Mack: Judge wanted money

RENO — Darren Mack claims Washoe Family Court Judge Chuck Weller and his attorney, Cal Dunlap, sought $5 million in return for accepting Mack’s guilty plea to killing his wife, according to new court documents.

Weller denied the claim on Tuesday, and Special Prosecutor Christopher Lalli said no such deal was made involving his office.

In documents filed Monday, Mack said his former lawyer, David Chesnoff, received a call from Dunlap and was told that Dunlap and Weller agreed with the plea deal.

But Mack said Dunlap called back and was “quite upset,” saying he and Weller would only agree with the plea if Mack paid Weller the money.

“I am not in a civil action with Judge Weller for him to be able to demand money from me,” Mack said in his declaration, filed to support his request to withdraw his guilty pleas.

Mack, 46, was charged with killing his estranged wife, Charla, on June 12, 2006, and then shooting Weller, who was presiding over their bitter divorce.

Weller denied he demanded $5 million in exchange for supporting Mack’s plea agreement.

“I never said that to anyone, and I never authorized anyone to say it on my behalf,” Weller told the Reno Gazette-Journal. “I am an honest and an ethical judge.

“I went back to the bench after being shot by Darren Mack because I believe the judiciary has an obligation to stand up against attacks against it,” Weller said. He said he had not decided whether to file a civil suit against Mack.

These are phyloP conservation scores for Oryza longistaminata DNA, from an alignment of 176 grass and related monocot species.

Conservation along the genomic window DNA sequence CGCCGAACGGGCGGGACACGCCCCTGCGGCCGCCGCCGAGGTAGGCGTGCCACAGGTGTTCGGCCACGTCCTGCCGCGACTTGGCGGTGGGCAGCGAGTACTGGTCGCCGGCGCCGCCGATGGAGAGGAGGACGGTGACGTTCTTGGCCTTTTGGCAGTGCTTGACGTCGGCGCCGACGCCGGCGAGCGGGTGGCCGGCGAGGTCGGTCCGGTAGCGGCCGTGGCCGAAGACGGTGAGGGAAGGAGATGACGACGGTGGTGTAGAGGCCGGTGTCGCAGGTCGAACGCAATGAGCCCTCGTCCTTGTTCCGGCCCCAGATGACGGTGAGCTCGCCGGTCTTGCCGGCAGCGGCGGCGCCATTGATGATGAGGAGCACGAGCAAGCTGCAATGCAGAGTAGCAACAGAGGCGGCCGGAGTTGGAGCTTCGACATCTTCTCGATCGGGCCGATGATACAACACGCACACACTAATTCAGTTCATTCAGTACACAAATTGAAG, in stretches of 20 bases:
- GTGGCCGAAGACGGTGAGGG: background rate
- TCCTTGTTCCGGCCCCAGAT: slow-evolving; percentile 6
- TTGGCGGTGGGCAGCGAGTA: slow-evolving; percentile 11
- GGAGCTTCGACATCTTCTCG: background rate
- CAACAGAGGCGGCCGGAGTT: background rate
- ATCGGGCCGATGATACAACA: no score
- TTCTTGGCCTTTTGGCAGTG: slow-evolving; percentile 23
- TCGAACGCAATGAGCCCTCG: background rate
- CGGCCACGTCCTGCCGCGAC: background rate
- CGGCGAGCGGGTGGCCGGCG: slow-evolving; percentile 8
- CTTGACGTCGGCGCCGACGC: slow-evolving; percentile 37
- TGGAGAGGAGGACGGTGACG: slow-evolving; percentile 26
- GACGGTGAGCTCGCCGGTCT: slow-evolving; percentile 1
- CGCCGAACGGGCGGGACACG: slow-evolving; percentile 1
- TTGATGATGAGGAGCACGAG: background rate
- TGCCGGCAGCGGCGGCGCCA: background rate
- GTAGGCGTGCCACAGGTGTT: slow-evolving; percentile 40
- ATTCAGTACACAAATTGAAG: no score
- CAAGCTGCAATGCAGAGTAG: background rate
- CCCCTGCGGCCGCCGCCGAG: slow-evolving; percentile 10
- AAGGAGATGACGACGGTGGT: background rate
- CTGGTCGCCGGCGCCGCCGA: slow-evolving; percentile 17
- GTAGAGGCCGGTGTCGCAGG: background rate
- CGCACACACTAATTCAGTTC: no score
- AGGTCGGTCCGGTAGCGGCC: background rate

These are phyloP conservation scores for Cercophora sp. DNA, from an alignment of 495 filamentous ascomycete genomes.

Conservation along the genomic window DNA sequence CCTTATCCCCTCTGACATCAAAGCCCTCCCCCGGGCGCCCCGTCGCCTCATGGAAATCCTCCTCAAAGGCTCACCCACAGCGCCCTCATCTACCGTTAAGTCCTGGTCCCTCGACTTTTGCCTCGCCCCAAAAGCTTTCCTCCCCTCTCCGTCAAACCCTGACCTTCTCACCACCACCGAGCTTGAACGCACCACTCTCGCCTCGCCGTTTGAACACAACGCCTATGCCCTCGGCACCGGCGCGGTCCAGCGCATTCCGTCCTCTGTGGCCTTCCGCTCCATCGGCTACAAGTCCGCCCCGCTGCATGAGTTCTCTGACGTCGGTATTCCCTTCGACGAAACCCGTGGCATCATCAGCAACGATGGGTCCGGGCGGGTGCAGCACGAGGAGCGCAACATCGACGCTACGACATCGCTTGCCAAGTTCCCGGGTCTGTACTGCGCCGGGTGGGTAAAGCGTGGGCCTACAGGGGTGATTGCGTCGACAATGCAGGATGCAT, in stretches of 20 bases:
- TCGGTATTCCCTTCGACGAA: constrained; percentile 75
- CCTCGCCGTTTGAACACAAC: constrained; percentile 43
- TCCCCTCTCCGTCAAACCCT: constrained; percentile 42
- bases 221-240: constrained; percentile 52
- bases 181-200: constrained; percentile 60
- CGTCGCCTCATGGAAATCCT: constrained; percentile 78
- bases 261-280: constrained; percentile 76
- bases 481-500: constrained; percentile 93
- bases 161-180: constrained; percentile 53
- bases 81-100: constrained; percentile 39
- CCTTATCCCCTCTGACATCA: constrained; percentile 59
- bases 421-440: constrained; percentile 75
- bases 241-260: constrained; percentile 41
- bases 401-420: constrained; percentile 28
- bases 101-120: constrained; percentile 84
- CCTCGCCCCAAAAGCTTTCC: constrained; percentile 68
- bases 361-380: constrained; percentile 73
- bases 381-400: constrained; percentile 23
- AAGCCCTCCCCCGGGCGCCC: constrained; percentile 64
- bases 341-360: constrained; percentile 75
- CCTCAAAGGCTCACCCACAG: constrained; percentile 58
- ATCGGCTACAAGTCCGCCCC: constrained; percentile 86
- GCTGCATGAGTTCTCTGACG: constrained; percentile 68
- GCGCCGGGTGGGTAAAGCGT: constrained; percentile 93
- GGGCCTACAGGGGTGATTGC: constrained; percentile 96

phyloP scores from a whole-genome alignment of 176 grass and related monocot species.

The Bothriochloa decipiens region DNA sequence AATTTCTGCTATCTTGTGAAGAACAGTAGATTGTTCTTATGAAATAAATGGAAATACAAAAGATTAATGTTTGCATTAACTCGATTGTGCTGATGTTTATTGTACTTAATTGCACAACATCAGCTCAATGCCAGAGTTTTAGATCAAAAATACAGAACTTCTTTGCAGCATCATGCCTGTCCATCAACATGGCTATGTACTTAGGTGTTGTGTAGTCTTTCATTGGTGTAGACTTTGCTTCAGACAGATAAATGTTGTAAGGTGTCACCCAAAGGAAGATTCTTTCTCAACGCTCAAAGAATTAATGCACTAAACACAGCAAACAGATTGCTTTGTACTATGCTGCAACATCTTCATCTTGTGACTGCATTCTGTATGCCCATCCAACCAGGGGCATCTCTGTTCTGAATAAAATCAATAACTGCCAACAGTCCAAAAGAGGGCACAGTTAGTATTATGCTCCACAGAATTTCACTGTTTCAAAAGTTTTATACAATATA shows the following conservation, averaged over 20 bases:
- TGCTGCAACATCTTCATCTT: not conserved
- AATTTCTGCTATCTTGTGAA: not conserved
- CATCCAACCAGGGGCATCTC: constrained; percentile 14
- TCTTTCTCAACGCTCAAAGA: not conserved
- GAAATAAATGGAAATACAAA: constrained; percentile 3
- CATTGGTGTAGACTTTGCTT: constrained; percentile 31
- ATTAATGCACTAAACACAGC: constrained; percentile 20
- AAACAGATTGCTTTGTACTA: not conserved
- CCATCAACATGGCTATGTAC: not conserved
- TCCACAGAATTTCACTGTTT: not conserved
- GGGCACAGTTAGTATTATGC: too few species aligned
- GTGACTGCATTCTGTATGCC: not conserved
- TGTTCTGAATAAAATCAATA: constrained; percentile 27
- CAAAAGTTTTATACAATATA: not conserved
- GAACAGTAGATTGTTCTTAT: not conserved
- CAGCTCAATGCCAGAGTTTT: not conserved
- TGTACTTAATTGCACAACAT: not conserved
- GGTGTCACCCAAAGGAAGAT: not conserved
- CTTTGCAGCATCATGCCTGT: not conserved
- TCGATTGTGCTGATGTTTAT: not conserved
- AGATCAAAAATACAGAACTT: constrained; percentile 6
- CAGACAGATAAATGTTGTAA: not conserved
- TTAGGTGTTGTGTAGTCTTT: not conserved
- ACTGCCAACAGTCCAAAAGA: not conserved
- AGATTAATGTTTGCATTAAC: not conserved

Lalli said it is “unethical for a prosecutor to, in any way, connect a criminal resolution to a civil suit.”

“We had absolutely nothing to do about that. Nothing,” he said.”

Initially, Mack pleaded not guilty to killing his wife, maintaining the stabbing was in self defense. In the shooting of the judge, he originally pleaded not guilty by reason of insanity.

But the former wealthy pawn shop owner abruptly ended his trial Nov. 5 just as his previous defense team was to begin calling witnesses. He pleaded guilty to stabbing his estranged wife and entered an Alford plea acknowledging there was enough evidence for a conviction in the shooting of Weller.

He later fired his attorneys, David Chesnoff and Reno lawyer Scott Freeman, and hired William Routsis to defend him. He has since asked the court to allow him to withdraw his pleas and have a new trial.

District Judge Douglas Herndon will hear arguments on the motions next week.

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